Liberty in the decade of extraordinary rendition

With spectacular irony, fundamental rights and freedoms around the world were violated over the decade almost as rapidly as new mechanisms to protect them were being assembled. In the U.K., less than a year after New Labour’s Human Rights Act promised to protect civil liberties in 2000, new counterterrorism laws began eroding them. Indefinite detention without trial, control orders, asset-freezing and secret court hearings became part of a new legal order — a 2004 House of Lords judgment declared, “the real threat to the life of the nation... comes not from terrorism but from laws such as these.”

Military invasions in Iraq and Afghanistan made the problem global, with questions about the Iraq war’s legality soon overshadowed. Photos of Lynndie England and other U.S. military personnel torturing Iraqi prisoners at Abu Ghraib in 2004 took public opinion to a new low; British forces, too, became embroiled in allegations of mistreatment. Osama bin Laden remained elusive, but hundreds of other terrorist suspects did not. As “extraordinary rendition” entered the popular vocabulary, the U.S. stood accused of kidnapping men as young as 15 and rendering them to countries where interrogation techniques ranged from extracting fingernails to electrocution.

The U.S. developed its own definition of torture and began transporting captives to ghost prisons and a little-known military base in Cuba. Guantanamo Bay came to symbolise the injustice of the Bush era as hundreds were detained without prisoner-of-war or civilian protection. Undoing the ensuing damage proved harder than many imagined — Obama’s pledge to restore the rule of law and close Guantanamo was frustrated by the question of what to do with its inmates. In Britain, the return of Binyam Mohamed this year brought new insight into conditions at the camp and evidence of British complicity in torture.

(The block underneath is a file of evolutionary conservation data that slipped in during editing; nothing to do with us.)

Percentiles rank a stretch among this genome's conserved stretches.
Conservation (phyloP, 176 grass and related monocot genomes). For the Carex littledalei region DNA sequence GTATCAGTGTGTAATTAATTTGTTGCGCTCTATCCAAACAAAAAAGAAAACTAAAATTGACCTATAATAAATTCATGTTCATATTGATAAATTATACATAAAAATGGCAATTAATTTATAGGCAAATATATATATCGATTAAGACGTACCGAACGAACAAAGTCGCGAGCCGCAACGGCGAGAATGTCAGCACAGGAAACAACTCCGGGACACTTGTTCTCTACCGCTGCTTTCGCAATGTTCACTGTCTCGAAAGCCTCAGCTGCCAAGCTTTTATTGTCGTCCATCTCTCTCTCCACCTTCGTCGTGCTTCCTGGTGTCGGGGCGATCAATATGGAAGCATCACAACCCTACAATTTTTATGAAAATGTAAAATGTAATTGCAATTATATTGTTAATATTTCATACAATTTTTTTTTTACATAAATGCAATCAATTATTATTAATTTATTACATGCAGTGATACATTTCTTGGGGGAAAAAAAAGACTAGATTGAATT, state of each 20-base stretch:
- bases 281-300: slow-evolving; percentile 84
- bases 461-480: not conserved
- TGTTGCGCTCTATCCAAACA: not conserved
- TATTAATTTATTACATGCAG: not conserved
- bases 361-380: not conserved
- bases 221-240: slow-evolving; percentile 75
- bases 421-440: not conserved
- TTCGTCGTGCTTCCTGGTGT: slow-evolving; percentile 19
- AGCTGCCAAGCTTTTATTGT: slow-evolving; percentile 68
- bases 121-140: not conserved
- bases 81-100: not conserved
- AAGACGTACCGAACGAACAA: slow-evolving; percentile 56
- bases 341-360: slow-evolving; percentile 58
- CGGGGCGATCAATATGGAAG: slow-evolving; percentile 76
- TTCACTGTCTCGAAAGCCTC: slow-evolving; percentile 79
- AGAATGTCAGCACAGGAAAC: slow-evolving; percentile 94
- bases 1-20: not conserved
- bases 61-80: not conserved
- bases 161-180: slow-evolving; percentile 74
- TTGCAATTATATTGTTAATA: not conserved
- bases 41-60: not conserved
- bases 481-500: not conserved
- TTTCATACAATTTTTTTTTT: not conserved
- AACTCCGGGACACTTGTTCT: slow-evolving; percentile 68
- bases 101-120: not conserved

Elections in Iraq in 2005 and Afghanistan in 2009 revealed that steps towards democracy would be taken incrementally, as elsewhere the struggle for democracy pursued a bloody path. The sight of crimson-clad monks bleeding on the streets among thousands of pro-democracy protesters in Burma’s “saffron revolution” in 2007 shocked the world. In Africa, enduring areas of conflict and totalitarian rule obscured progress elsewhere. Ghana, Mozambique and Rwanda continued to achieve peaceful transitions of power and growth, while the prospect of oil across West Africa brought cautious hope.

In 2006, the arrest of former Liberian president Charles Taylor offered unprecedented accountability, and his ongoing trial for alleged war crimes was followed by the first attempt to bring to trial an incumbent head of state, as the international criminal court issued a warrant for Sudan’s president, Omar al-Bashir.

Europe remained home to numerous violations of international human rights, not least in freedom of expression, with Russia and Turkey accused of an astonishing number of repressive acts. The European Court of Human Rights regressed in its attitude towards balancing the rights of free speech and privacy, while in the U.K. newspapers argued they were being crippled by exponential libel costs and celebrities invoking privacy rights. Privacy was less precious for non-celebrities as the growth in DNA databases continued apace, with the U.K. retaining DNA from more people than any other country — other states looked on as British plans suffered a setback in 2008 when a legal challenge ruled that this violated fundamental rights. Nor did other aspects of Britain’s agenda escape the spotlight, as the uniquely British obsessions with CCTV and personal liberty seemed increasingly incompatible.

The decade ends as it began, with new aspirations to safeguard people and values conflicting with failures in implementing them. — © Guardian Newspapers Limited, 2009

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Printable version | Sep 21, 2020 3:15:46 AM |

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